Computational protocol: Decrypting the Hebeloma crustuliniforme complex: European species of Hebeloma section Denudata subsection Denudata (Agaricales)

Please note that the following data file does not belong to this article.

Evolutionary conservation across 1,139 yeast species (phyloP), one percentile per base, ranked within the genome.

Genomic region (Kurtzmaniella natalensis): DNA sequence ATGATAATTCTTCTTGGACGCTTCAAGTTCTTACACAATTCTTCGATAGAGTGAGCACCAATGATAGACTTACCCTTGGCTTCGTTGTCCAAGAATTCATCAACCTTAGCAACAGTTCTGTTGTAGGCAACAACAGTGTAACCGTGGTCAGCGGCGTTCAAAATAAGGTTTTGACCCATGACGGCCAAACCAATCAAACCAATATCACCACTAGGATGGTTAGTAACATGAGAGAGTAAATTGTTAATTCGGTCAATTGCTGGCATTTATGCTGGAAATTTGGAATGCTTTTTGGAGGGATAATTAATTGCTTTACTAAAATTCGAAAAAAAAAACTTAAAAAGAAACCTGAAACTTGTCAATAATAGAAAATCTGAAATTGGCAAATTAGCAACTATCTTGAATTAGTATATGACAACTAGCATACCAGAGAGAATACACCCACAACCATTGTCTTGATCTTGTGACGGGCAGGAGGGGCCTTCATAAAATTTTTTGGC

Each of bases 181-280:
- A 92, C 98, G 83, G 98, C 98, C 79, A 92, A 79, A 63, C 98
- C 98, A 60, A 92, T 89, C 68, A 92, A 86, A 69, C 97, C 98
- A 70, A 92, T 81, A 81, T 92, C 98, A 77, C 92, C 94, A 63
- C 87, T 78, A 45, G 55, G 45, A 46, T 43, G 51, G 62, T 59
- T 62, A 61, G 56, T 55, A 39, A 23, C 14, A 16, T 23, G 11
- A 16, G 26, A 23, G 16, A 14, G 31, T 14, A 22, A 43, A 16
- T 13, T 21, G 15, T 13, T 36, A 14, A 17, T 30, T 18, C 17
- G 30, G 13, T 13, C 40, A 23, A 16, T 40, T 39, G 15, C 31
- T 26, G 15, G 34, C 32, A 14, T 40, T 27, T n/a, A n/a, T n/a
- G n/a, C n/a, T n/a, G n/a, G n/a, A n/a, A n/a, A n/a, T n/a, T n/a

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[…] Sequence data were obtained of five different DNA regions, ITS, RPB2, MCM7 (a DNA replication licensing factor) and the variable regions V6 and V9 of the mitochondrial SSU r-DNA. Not all data could be obtained for all collections; for some collections, mostly older collections, none or only partial ITS sequences could be obtained. Sequences were submitted to GenBank with the accession numbers KM390027–KM390104, KM390107–KM390759, KM390763–KM390775 (newly obtained for this study) and AY312982, JN943848–JN943881, KF309396–KF309406 and KF309426–KF309498.Details of DNA extraction, PCR and sequencing primers have been provided earlier (, , , ). Raw sequence data were edited in Sequencher (v. 4.9, Gene Codes Corporation, Ann Arbor, MI, USA). Ambiguous base calls were regularly encountered in sequences from nuclear ribosomal and protein-coding loci. Length deviant ITS copies within the same amplicon were treated as described in . In these cases the attempt was made to segregate the two constituent sequences, presumably representing different nuclei (), separately. Sequences with more than one indel were treated under the assumption that the two most likely constituent sequences were the two most similar ones, i.e. minimizing the number of assumed base exchanges. For analyses of concatenated alignments, the intragenomic consensus with the least number of ambiguous positions was used.Sequence alignments were done in Mafft v. 7 () as implemented on http://mafft.cbrc.jp/alignment/software/, using the FFT-NS-i option for coding genes and the ITS and E-INS-i option for the variable mitochondrial SSU regions. Gap recoding following Simmons & Ochoterena (2000) was done using FastGap v. 1.2 () for the V6 and V9 sequence alignments. PartitionFinder () in combination with RAxML (v. 7.2.8-alpha, ) was used to determine the most efficient partitioning scheme for protein coding data and concatenated alignments. Concatenation of alignments was done in SequenceMatrix (), using only one sequence per collection and locus, i.e. the consensus sequence in case of heterokaryotic data. Prior to the concatenation of different datasets, their compatibility was tested following the principle of , assuming a conflict to be significant if two different relationships for the same set of taxa, one being monophyletic and the other non-monophyletic, are supported by bootstrap with more than 70 % in ML analyses.ML analyses for the compatibility test were done with RAxML v. 7.2.8-alpha on a local computer or RAxML-HPC BlackBox (v. 7.6.3) (, ) through the CIPRES Science Gateway (). Maximum likelihood searches for tree building were carried out locally with 100 replicates using the GTRGamma model, selecting the best solution for each analysis. Fast Bootstrap searches were done locally or on the CIPRES server, with 1 000 replicates. Trees were visualized using FigTree v. 1.4.0 (). The assignment of collections and sequences to species follows morphology.Distance values of ITS sequences were calculated in Mesquite (v. 2.75, , http://mesquiteproject.org) as ‘uncorrected p’ distances based on ambiguity differences, discounting gaps, and on the same alignment, that was also used for concatenation, considering the spacer regions and the 5.8 S rRNA (650 bp). […]

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